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Failure to diagnose a concern in Jan Cervical Cancer awareness campaign

According to research conducted by the New England Journal of Medicine, there are roughly 530,000 cervical cancer cases diagnosed throughout the world every year. However, despite medicinal and other technological advancements in the U.S., approximately 4000 female fatalities from cervical cancer still occur annually in the U.S. This statistic is attributed in part to many physicians misdiagnosing or failing to take adequate measures to detect cervical cancer.

To heighten awareness about the condition, Congress has designated January as National Cervical Cancer Awareness Month.

The National Cervical Cancer Coalition-a nonprofit entity that provides education and awareness about cervical cancer and HPV-is one organization that is helping to educate females about the taking proactive measures to guard against the condition and help physicians detect the cancer at an early stage.

Understanding Cervical Cancer and the causes

Cervical Cancer is a cancer that strikes the lower part of a female uterus known as the cervix. One of the top causes of the cancer, however, is the human papillomavirus. HPV, as it's known, is a sexually transmitted infection. Almost 80 million people in the U.S. presently have HPV.

Many individuals may not realize they have the infection. To some, the disease may not even pose a serious real health issue. But for others, HPV can cause cancer and other serious health problems if left undetected or untreated.

Fortunately, there are ways to prevent cervical cancer. One way is by getting the HPV vaccine. Another way is through regular screenings. According to guidelines issued by the American Cancer Society, cervical cancer screenings, such as cytologic testing, should be done as early as age 21 and cytologic and HPV testing every 5 years. These screenings can detect a change in cells of the cervix at an early stage before the cancer even begins.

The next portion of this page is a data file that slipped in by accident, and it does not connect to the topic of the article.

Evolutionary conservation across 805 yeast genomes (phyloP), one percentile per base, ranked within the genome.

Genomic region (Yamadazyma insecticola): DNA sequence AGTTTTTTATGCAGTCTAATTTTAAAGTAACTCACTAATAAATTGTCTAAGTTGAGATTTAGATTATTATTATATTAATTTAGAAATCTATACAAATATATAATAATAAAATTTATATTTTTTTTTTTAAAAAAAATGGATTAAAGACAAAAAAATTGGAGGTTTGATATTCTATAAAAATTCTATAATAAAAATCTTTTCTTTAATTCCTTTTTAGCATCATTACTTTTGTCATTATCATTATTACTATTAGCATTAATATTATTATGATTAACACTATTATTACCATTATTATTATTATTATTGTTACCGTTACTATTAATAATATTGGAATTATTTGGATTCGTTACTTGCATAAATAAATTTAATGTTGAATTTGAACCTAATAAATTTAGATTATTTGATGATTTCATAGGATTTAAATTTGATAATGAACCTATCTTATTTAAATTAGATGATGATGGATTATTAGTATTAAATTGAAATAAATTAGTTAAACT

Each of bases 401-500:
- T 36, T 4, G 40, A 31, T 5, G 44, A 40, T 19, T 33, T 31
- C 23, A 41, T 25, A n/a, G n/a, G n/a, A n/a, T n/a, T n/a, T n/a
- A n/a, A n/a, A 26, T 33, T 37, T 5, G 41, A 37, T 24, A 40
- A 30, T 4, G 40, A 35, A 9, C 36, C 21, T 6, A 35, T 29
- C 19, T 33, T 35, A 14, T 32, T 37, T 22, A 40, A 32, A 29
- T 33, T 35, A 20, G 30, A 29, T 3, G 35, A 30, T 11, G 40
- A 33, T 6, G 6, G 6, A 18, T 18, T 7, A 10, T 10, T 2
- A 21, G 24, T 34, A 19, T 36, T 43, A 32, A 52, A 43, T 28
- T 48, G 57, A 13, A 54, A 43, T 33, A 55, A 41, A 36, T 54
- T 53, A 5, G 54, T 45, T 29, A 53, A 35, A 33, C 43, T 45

Failure to diagnose

However, some doctors or other medical professionals fail to order such necessary screenings or tests for patients-particularly patients who may be classified as high risk. Other times, laboratories incorrectly read the tests. Given the prevalence of electronic medical records utilized today, some results get mixed-up between patients if multiple files are being accessed simultaneously.

As the clock ticks without any action, cervical cancer, like other types of cancers, will continue to assail the human body until there is intervention to stop the growth. A failure to diagnose or misdiagnosis cervical cancer in females can lead to the spread of the cancer to other parts of the body-and can lead to death. Cervical cancer develops over many years and that is one of the reasons that screening is effective in reducing its resultant death and disability.

Legal recourse

It's important for patients to understand that any physician's failure to take proactive measures to detect cervical cancer, order proper tests, or even misdiagnose the condition may create a cause of action for medical malpractice in a court of law. Laboratory test results need to be checked to ensure that tests were properly read.

Injured parties may be able to obtain compensation as a result of their injuries, such as medical and rehabilitation expenses and lost wages, among others. However the types of compensation available will depend on each individual circumstance. Consulting with an experienced medical malpractice lawyer who understands t he law and who can offer assistance as it pertains to individual injuries is advised as the first step.

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